Jobs. Helping young Tasmanians into the workforce is all part of a day’s work for Circular Head Aboriginal Corporation’s Graeme Heald and Scott Enniss.
Along with their team, the men act as mentors for the 12 youths employed locally under the Indigenous Employment Program.
They help another 12 who are employed across the state.
Eighteen-year-old Tyson Harvey is one of the program’s most recent participants.
Tyson said he was “sitting around at home, bored”, wanting to find work to broaden his skills and improve his confidence.
With help from his mentor Scott he has applied for jobs in IT and says he is now able to look people in the eye when talking.
Similar stories of improved confidence are told by those employed under the program. They talk about the fulfilment of having a job they enjoy, the support their mentors provide and the on-the-job training that benefits both them and their employers.
The program was launched in 2012, with federal funding for 80 Indigenous Tasmanians. Fifty-five of those were placed into employment throughout the state, and supported with on-the-job training and guidance in the form of a mentor. The remaining 25 were also supported by their mentors.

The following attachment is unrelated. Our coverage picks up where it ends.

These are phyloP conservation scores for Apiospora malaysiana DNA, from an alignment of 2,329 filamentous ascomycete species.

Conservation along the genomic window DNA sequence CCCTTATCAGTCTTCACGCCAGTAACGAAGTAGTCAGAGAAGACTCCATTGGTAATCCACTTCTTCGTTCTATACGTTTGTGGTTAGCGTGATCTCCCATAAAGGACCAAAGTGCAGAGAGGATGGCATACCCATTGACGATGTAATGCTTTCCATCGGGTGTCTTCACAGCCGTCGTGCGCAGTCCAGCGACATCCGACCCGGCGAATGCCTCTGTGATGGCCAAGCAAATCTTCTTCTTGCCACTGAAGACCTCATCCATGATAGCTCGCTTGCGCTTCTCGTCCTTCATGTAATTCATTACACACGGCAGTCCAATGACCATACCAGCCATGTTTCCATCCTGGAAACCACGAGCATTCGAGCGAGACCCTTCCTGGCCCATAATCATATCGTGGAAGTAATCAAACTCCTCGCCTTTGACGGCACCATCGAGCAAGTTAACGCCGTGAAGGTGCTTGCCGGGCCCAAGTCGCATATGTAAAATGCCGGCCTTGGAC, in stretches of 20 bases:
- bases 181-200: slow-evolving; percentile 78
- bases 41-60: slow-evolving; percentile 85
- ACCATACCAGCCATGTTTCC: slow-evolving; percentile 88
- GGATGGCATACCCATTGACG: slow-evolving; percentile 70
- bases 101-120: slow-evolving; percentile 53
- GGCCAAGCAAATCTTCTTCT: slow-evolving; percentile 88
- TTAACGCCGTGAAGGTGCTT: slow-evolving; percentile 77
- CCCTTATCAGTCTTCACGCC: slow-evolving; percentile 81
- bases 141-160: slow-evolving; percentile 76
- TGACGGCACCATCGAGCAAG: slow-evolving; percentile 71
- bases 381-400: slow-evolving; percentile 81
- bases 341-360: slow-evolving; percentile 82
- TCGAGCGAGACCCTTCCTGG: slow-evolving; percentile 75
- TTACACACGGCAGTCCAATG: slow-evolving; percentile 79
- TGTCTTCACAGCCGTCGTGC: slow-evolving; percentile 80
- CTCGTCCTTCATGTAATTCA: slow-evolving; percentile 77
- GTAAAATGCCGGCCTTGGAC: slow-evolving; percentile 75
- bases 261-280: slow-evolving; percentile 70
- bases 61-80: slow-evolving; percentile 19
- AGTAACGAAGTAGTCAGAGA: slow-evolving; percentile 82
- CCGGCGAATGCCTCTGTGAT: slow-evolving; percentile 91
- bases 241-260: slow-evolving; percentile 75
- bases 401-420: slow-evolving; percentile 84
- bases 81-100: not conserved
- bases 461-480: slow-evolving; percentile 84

In December last year, further funding was announced to help another 50 jobseekers into the workforce (10 of these positions targeted youth aged 16 to 24).
And just last month, an additional 30 places, with assistance to be given to 10 youths aged 15 to 24.
With ongoing funding and numerous local youths pleased with their new-found employment, CHAC chairman and IEP manager Graeme is the first to say: “It’s definitely working.”
With various categories to help target those who need it most – including youth at risk, ex-offenders and long-term unemployed – the program aims to find appropriate jobs for individuals.
Mentors spend time with jobseekers to discover what areas of interest may lead to potential careers and together they apply for jobs. Once employed, the mentors offer support to both the employee and employer, regularly.
“More often than they like,” Scott laughed when asked how frequent the meetings were.
Scott added it was a rewarding gig. “We want to try and look after this community,” he said, adding particularly Aboriginals and Torres Strait Islanders, among whom there is a higher rate of unemployment.
“We don’t want to see unemployed people in Circular Head,” Scott said.
“Any unemployed person that wants to drop in their resume, it will be forwarded on to opportunities.”
The IEP is funded by the Department of Prime Minister and Cabinet.
For more information about the program contact the IEP team on 6452 1287.